I said goodbye to my travel partner and headed off to the airport, starting the public transport journey through the grey, congested city. It was starting to rain, and I took it as an omen that leaving Kuala Lumpur for Bali was a good call. It was.
Once the plane had risen above the clouds, I was given a beautiful view of the sunset and its reflection off the plane wing. Indonesia was going to be good, I could feel it.
On the ground I collected my belongings and negotiated my way to the lowest taxi price I could find, 60,000 rupiah (~$6) to ride on the back of a motorbike. I told him the town and the name of the hostel and we were off. 30 minutes later I learned he didn’t know the hostel, and stupidly I had neglected to write down directions or even an address, so after cruising the town for a while I just got dropped off at the end of the beach sidewalk.
I vaguely remembered the map sent by the hostel with my confirmation showing the beach so I figured I would walk down the beach and hope for the best. By the time I admitted to myself I didn’t know where the hell I was going it was 11pm. I eventually found a Circle K (Indonesia’s answer to the rest of Southeast Asia’s ubiquitous 7-11s) with free wifi (Circle K > 7-11) and took out my laptop to figure out where I needed to go. This is when I learned that Google Maps is not a global phenomenon. The main roads were there (albeit ambiguously labeled), but the smaller twisty sidestreets that everything here seems to be connected by were not.
I spent about 30 minutes comparing satellite photos, tourist maps, and the hostel directions before setting off again. Every 60 seconds or so a taxi would pass by and honk at me, as my walking around alone late at night with a giant backpack made it fairly obvious that I probably could use a ride, but I was determined to figure it out myself. When I was just about to lose faith in my typically good sense of direction I found the main highway, which I was able to use to orient myself. In order to cross I had to wait for a brief break in the busy traffic, run across one side, scramble over a large concrete barrier, and then do the same for the other side. I would end up doing this dangerous highway dance many, many times over the coming week. Eventually I found the hostel on a random sidestreet, off another random sidestreet. But there it finally was, and it was glorious.
All my exhaustion disappeared instantly and I took myself out for a late dinner and ice cold beer to celebrate. I bought some more beers and headed back to the hostel where some of the guests were hanging out and drinking. We chatted and drank for several more hours, as things turned into the classic get-to-know-you game of Never Have I Ever. Everyone was fun and friendly, and I felt instantly comfortable and welcome. Even though the town it was in didn’t really have too much to do, I eventually ended up staying seven nights at that hostel because the people and facilities there were just so good. The unpleasant journey to locate it was absolutely worth it.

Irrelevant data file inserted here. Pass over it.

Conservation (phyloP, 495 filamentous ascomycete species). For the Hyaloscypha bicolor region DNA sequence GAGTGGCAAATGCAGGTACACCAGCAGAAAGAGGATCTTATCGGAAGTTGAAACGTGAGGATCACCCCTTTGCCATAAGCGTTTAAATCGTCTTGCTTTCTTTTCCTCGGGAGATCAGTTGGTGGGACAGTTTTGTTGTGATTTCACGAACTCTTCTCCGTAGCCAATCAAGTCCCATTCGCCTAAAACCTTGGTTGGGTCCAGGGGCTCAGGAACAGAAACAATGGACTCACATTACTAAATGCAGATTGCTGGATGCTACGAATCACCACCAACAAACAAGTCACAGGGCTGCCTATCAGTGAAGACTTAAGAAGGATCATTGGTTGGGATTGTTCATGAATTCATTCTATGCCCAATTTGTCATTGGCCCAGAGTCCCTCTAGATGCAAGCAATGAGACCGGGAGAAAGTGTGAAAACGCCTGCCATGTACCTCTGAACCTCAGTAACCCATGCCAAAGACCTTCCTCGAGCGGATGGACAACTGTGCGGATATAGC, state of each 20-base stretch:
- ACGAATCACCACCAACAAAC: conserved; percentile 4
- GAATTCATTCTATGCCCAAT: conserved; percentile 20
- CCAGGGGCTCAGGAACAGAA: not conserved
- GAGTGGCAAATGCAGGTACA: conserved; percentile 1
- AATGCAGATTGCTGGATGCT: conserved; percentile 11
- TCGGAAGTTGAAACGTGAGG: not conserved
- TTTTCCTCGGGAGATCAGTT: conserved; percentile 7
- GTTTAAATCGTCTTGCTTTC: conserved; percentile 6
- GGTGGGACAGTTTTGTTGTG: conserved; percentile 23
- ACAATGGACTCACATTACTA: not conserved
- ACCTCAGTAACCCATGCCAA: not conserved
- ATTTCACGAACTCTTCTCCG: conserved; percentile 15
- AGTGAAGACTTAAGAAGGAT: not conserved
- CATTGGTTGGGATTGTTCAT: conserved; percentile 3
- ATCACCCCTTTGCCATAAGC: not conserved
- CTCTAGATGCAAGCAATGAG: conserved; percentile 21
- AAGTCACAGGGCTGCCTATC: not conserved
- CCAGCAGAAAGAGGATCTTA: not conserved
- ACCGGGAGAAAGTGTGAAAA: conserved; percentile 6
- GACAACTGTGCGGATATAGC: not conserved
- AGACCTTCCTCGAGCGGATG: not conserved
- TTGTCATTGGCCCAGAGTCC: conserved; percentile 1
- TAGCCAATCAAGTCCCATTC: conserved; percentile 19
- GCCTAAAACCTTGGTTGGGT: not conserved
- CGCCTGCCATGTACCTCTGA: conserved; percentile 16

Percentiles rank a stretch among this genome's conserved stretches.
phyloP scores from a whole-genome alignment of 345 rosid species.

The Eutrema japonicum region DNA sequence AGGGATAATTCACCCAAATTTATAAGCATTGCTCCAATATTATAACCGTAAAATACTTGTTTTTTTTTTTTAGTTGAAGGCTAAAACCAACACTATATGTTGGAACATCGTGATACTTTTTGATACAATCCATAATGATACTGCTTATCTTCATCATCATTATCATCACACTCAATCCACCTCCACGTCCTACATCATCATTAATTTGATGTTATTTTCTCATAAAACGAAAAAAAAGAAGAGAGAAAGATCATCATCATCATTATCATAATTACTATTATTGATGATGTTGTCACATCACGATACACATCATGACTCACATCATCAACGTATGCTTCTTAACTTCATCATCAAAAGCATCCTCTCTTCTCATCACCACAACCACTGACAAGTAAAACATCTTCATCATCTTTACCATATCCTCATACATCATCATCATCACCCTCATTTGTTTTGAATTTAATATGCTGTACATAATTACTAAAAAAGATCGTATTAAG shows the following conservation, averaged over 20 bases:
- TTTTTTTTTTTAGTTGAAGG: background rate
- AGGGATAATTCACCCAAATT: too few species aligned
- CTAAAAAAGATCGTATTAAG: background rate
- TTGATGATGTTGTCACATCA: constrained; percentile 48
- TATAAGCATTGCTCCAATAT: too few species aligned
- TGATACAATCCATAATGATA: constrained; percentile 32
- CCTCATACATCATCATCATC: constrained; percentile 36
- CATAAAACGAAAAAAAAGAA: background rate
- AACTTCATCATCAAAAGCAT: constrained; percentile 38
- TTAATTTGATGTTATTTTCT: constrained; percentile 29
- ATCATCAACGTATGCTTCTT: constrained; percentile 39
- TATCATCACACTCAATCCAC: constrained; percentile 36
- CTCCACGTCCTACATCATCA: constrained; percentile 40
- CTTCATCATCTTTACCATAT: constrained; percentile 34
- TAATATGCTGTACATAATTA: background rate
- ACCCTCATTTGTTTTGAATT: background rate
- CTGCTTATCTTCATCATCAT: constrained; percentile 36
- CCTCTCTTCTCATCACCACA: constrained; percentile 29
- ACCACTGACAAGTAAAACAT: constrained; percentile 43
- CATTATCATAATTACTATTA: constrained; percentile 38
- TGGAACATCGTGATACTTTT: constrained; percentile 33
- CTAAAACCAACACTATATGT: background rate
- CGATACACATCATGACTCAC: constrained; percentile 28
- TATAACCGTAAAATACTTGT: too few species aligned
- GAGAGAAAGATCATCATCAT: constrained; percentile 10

The people ended up being stellar to a person, and we all quickly bonded. We would go out and have stereotypical Bali club nights, hire cars and explore secluded to beaches, spend nights in watching movies or sharing stories, and sharing many delicious communal meals.
In addition to the fantastic people there, the facilities were probably the nicest I’ve stayed at on this trip. It had a relaxing deck to chill out on, a beautiful blue pool to swim or sunbathe in, an actual kitchen (first place I’ve stayed in with one), super cheap wifi, and an open-air TV room with a huge selection of movies and couches. I also splurged for the A/C dorm ($11/night) and it was awesome to be able to snuggle up under a blanket at night – a rare treat in my trip so far. Also there was almost always toilet paper in the bathroom and the rooms were cleaned every day – like I said, this place was fancy.
A few times we ventured out to nearby Kuta, about 30 minutes away, site of the most raucous Bali nightlife and devastating terrorist bombings a few years back. I’d specifically avoided staying here due to its aggressive party party party culture (thanks to Koh Phi Phi those types of places are kind of ruined for me for the time being…), but if you wanted to have a big night out there was no other way. And we did. So we went.
While it was fun to dance and act the part of a stereotypical Bali party tourist, the best time was the afterparty back at our hostel. The 11pm closing time for the pool and basic decency would both be neglected.
The hostel made a great home base from which to explore and appreciate the surrounding areas, which we would do with gusto.